Typically held the night before the wedding, the rehearsal dinner is a decidedly special event - but should never outshine the following night when it comes to pomp and circumstance.  As a result, wines should settle nicely into the background here (the better to make way for speeches, after all):  As for whites, look to familiar favorites such as Pinot Blanc, Chardonnay or a good dry Riesling (think Mendocino, New York or Washington State); for reds, look to reliable classics like good quality Merlot, a Bordeaux blend or a supple Pinot Noir.

The Cocktail
Following the ceremony (congratulations, dashing Mr. & Mrs.!), your guests will be looking to celebrate with a glass of something refreshing and elegant.  Generally, having at least one white wine and one red wine available is a good idea, and offering sparkling wine or Champagne as well is a nice touch.  
Choose wines you genuinely like and that are likely to hold broad appeal; for off-the-beaten path options with lots of appeal, try domestic Pinot Grig/io (white), Italian or domestic Barbera (red) and Grenache from France, Spain or California.  

The Dinner
For ease of planning (and who couldn't use a little of this when it comes to a wedding?!), you may choose to pour your cocktail wines at dinner, too.  
Regardless, serving two wines - a white and red - that complement the meal you're serving is a must.  Some all-time favorites with notable food affinities with which you may not be familiar include Sangiovese (as in Chianti Classico), Tempranillo (think Spain's Rioja) and Côtes du Rhone reds from France.  For whites, see elsewhere in this piece:  your options are numerous (and duly noted)!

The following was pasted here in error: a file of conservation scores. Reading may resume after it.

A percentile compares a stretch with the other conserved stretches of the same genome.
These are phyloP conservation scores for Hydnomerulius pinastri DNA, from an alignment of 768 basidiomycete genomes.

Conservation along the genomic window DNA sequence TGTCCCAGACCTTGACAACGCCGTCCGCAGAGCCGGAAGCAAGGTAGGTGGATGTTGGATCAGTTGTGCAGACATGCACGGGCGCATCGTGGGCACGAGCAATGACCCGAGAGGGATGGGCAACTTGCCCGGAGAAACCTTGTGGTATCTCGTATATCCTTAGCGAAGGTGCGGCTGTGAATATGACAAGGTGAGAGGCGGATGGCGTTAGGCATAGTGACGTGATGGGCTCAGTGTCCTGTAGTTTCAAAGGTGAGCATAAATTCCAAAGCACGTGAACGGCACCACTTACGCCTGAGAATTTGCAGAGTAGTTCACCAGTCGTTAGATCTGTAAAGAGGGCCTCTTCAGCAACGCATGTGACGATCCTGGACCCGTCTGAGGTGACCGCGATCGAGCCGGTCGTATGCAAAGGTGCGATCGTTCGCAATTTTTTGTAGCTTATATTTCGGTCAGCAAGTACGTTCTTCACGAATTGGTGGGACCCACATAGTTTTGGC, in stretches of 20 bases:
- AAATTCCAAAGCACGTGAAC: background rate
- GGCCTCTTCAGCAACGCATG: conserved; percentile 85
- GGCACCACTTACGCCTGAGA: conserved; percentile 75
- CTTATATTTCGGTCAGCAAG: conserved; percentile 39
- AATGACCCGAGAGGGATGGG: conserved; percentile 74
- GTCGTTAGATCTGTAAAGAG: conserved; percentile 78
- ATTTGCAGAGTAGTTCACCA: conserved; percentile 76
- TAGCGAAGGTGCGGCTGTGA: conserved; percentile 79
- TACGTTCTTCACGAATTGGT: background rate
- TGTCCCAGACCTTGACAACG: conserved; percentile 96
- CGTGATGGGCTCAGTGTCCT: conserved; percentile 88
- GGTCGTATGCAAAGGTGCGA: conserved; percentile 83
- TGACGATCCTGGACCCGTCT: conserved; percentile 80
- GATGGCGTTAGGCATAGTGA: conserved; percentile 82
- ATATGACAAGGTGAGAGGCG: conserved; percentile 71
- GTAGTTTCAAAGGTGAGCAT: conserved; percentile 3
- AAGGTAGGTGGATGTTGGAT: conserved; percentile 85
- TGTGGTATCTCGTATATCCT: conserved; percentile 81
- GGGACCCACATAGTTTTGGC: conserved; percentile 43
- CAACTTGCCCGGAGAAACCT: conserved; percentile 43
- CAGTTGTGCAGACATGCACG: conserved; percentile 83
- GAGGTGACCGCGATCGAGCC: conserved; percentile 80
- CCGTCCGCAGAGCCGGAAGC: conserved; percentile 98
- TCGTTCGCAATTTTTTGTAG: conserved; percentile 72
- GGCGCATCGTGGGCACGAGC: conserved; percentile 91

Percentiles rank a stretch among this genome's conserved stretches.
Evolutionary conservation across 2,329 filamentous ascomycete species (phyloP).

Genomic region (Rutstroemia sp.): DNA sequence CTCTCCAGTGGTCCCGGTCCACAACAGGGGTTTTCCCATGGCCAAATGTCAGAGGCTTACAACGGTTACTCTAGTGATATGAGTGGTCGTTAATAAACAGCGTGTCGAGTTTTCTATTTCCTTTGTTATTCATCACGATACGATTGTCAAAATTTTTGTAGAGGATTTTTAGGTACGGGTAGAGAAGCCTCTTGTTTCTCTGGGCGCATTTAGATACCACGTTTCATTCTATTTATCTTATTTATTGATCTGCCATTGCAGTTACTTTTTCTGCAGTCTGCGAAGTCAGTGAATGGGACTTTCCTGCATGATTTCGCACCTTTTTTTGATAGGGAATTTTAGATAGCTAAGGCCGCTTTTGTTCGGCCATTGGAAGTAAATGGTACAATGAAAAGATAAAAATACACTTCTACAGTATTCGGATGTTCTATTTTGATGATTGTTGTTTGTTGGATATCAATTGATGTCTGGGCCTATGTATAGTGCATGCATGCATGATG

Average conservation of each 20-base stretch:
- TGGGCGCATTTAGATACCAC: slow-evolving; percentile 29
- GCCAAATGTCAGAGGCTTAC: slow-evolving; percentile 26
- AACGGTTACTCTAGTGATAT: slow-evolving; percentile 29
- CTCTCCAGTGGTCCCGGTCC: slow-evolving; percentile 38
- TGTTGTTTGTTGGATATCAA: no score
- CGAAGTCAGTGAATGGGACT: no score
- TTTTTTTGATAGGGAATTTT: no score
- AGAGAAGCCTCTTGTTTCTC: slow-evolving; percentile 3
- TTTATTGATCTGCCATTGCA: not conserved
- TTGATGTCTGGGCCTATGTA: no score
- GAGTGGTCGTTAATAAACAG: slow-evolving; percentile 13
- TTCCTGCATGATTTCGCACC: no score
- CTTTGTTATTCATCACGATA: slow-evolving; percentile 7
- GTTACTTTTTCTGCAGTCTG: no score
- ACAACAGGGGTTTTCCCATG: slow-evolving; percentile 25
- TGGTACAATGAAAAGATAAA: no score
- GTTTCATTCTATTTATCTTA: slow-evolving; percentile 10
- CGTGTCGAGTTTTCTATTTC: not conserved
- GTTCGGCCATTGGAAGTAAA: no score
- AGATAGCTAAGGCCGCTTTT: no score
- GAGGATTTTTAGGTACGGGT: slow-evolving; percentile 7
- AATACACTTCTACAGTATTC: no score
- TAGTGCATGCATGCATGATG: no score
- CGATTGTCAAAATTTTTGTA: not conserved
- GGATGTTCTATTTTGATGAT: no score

The Toast
For many newlyweds the most momentous part of the reception, the toast is a symbolic tribute to the union you've just made official.  And while some couples insist on pouring the finest sparkling wine they can afford, others are comfortable toasting with less fancy stuff. Depending on your budget and thoughts on the matter, select accordingly; for a detailed rundown on the many options in sparkling wine available from France to California, click here.  From Cristal to Cava, you're sure to find something that suits.  Cheers to that!

Now that the pressure leading up to the big day has passed, it's your time to unwind, relax and - most importantly - have fun!   This is why a honeymoon calls for playful, romantic wines in which you might not otherwise indulge - think pink bubblies, sweet Rieslings and other dessert wines (this is no time for diets!), Port and fortified wines (decadent? absolutely!), exotic whites and soulful reds.  After all, this is the beginning of happily ever after - a moment meant to sipped, savored and treasured forever.  A moment for wonderful wines, if ever there was.

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Fabulous post. But I'm wondering does anyone have suggestions on where to actually have the wedding ceremony or reception itself. I have a fair amount of friends getting married this year and next, and they are all asking me about places to get married in Napa, Sonoma, and Mendocino. Wouldn't mind hearing about other places too - I read the article on Livermore which was nice.

I know weddings at wineries is limited, but what about golf courses/country clubs or hotels that aren't going to cost a fortune. Just be nice to know so I can spread the word as it were.

Madrona mannor! i got married there last summer.. beautiful.. and the food was great!! emily is amazing!